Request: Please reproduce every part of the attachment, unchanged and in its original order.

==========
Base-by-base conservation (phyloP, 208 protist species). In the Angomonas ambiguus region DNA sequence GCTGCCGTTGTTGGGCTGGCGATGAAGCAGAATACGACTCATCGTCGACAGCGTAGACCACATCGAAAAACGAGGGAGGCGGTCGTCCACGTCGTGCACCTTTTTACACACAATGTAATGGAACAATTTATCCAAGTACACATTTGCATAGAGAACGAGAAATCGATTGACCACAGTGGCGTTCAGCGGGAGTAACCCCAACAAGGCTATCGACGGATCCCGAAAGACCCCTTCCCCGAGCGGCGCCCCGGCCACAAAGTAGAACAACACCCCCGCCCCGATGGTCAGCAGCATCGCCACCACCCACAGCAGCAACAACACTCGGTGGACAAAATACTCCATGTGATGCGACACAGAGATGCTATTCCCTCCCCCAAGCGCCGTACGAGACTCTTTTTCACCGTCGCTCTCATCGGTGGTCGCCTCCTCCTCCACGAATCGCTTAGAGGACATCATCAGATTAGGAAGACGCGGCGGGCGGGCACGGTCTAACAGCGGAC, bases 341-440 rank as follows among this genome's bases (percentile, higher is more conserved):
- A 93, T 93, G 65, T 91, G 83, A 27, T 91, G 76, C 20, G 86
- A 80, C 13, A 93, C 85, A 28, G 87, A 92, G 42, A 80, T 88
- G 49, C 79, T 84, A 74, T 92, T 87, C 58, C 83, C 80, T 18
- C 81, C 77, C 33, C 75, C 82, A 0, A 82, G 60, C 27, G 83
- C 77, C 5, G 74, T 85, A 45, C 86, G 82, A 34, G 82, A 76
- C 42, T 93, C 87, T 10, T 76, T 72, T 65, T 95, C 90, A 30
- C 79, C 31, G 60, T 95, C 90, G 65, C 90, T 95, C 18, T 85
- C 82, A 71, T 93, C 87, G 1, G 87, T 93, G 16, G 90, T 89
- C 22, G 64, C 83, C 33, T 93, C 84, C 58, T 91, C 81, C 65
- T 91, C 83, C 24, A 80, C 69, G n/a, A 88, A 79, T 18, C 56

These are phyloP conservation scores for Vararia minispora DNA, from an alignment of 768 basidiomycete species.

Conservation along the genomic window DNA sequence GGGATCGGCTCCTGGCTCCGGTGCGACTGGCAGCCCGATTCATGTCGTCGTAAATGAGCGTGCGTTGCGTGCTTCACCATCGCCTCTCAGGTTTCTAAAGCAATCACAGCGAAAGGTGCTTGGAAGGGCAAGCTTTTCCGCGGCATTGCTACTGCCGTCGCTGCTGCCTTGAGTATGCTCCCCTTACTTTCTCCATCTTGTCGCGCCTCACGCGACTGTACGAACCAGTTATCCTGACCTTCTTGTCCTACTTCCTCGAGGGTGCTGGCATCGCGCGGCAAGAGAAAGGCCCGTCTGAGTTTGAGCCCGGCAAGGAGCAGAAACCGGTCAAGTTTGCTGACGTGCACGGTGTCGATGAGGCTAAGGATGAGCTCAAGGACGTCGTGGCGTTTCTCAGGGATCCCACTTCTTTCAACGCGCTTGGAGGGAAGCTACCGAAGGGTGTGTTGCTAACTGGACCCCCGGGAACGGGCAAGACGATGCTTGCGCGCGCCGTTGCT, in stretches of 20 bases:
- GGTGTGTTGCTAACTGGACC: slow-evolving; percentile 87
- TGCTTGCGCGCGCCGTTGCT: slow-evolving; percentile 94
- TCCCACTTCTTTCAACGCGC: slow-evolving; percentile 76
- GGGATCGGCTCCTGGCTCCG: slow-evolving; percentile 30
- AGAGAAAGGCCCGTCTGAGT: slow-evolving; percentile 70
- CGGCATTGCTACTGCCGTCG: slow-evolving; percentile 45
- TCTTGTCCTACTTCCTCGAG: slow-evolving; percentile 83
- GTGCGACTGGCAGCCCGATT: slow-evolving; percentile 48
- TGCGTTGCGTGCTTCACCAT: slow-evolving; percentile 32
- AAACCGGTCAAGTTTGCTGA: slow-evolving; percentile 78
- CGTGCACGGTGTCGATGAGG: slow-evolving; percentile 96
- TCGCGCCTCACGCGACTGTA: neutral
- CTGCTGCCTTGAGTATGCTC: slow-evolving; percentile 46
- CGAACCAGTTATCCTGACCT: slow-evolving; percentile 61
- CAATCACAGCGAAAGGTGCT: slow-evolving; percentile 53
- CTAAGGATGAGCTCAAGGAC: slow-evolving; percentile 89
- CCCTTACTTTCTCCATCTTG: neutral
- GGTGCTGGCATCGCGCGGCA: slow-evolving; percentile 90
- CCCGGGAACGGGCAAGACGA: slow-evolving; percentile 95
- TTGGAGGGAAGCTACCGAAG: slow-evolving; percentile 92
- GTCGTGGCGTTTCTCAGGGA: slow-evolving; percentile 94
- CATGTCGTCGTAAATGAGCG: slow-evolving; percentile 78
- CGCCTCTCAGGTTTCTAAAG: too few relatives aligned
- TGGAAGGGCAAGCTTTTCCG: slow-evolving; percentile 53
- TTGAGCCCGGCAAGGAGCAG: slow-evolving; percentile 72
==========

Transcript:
Base-by-base conservation (phyloP, 208 protist species). In the Angomonas ambiguus region DNA sequence GCTGCCGTTGTTGGGCTGGCGATGAAGCAGAATACGACTCATCGTCGACAGCGTAGACCACATCGAAAAACGAGGGAGGCGGTCGTCCACGTCGTGCACCTTTTTACACACAATGTAATGGAACAATTTATCCAAGTACACATTTGCATAGAGAACGAGAAATCGATTGACCACAGTGGCGTTCAGCGGGAGTAACCCCAACAAGGCTATCGACGGATCCCGAAAGACCCCTTCCCCGAGCGGCGCCCCGGCCACAAAGTAGAACAACACCCCCGCCCCGATGGTCAGCAGCATCGCCACCACCCACAGCAGCAACAACACTCGGTGGACAAAATACTCCATGTGATGCGACACAGAGATGCTATTCCCTCCCCCAAGCGCCGTACGAGACTCTTTTTCACCGTCGCTCTCATCGGTGGTCGCCTCCTCCTCCACGAATCGCTTAGAGGACATCATCAGATTAGGAAGACGCGGCGGGCGGGCACGGTCTAACAGCGGAC, bases 341-440 rank as follows among this genome's bases (percentile, higher is more conserved):
- A 93, T 93, G 65, T 91, G 83, A 27, T 91, G 76, C 20, G 86
- A 80, C 13, A 93, C 85, A 28, G 87, A 92, G 42, A 80, T 88
- G 49, C 79, T 84, A 74, T 92, T 87, C 58, C 83, C 80, T 18
- C 81, C 77, C 33, C 75, C 82, A 0, A 82, G 60, C 27, G 83
- C 77, C 5, G 74, T 85, A 45, C 86, G 82, A 34, G 82, A 76
- C 42, T 93, C 87, T 10, T 76, T 72, T 65, T 95, C 90, A 30
- C 79, C 31, G 60, T 95, C 90, G 65, C 90, T 95, C 18, T 85
- C 82, A 71, T 93, C 87, G 1, G 87, T 93, G 16, G 90, T 89
- C 22, G 64, C 83, C 33, T 93, C 84, C 58, T 91, C 81, C 65
- T 91, C 83, C 24, A 80, C 69, G n/a, A 88, A 79, T 18, C 56

These are phyloP conservation scores for Vararia minispora DNA, from an alignment of 768 basidiomycete species.

Conservation along the genomic window DNA sequence GGGATCGGCTCCTGGCTCCGGTGCGACTGGCAGCCCGATTCATGTCGTCGTAAATGAGCGTGCGTTGCGTGCTTCACCATCGCCTCTCAGGTTTCTAAAGCAATCACAGCGAAAGGTGCTTGGAAGGGCAAGCTTTTCCGCGGCATTGCTACTGCCGTCGCTGCTGCCTTGAGTATGCTCCCCTTACTTTCTCCATCTTGTCGCGCCTCACGCGACTGTACGAACCAGTTATCCTGACCTTCTTGTCCTACTTCCTCGAGGGTGCTGGCATCGCGCGGCAAGAGAAAGGCCCGTCTGAGTTTGAGCCCGGCAAGGAGCAGAAACCGGTCAAGTTTGCTGACGTGCACGGTGTCGATGAGGCTAAGGATGAGCTCAAGGACGTCGTGGCGTTTCTCAGGGATCCCACTTCTTTCAACGCGCTTGGAGGGAAGCTACCGAAGGGTGTGTTGCTAACTGGACCCCCGGGAACGGGCAAGACGATGCTTGCGCGCGCCGTTGCT, in stretches of 20 bases:
- GGTGTGTTGCTAACTGGACC: slow-evolving; percentile 87
- TGCTTGCGCGCGCCGTTGCT: slow-evolving; percentile 94
- TCCCACTTCTTTCAACGCGC: slow-evolving; percentile 76
- GGGATCGGCTCCTGGCTCCG: slow-evolving; percentile 30
- AGAGAAAGGCCCGTCTGAGT: slow-evolving; percentile 70
- CGGCATTGCTACTGCCGTCG: slow-evolving; percentile 45
- TCTTGTCCTACTTCCTCGAG: slow-evolving; percentile 83
- GTGCGACTGGCAGCCCGATT: slow-evolving; percentile 48
- TGCGTTGCGTGCTTCACCAT: slow-evolving; percentile 32
- AAACCGGTCAAGTTTGCTGA: slow-evolving; percentile 78
- CGTGCACGGTGTCGATGAGG: slow-evolving; percentile 96
- TCGCGCCTCACGCGACTGTA: neutral
- CTGCTGCCTTGAGTATGCTC: slow-evolving; percentile 46
- CGAACCAGTTATCCTGACCT: slow-evolving; percentile 61
- CAATCACAGCGAAAGGTGCT: slow-evolving; percentile 53
- CTAAGGATGAGCTCAAGGAC: slow-evolving; percentile 89
- CCCTTACTTTCTCCATCTTG: neutral
- GGTGCTGGCATCGCGCGGCA: slow-evolving; percentile 90
- CCCGGGAACGGGCAAGACGA: slow-evolving; percentile 95
- TTGGAGGGAAGCTACCGAAG: slow-evolving; percentile 92
- GTCGTGGCGTTTCTCAGGGA: slow-evolving; percentile 94
- CATGTCGTCGTAAATGAGCG: slow-evolving; percentile 78
- CGCCTCTCAGGTTTCTAAAG: too few relatives aligned
- TGGAAGGGCAAGCTTTTCCG: slow-evolving; percentile 53
- TTGAGCCCGGCAAGGAGCAG: slow-evolving; percentile 72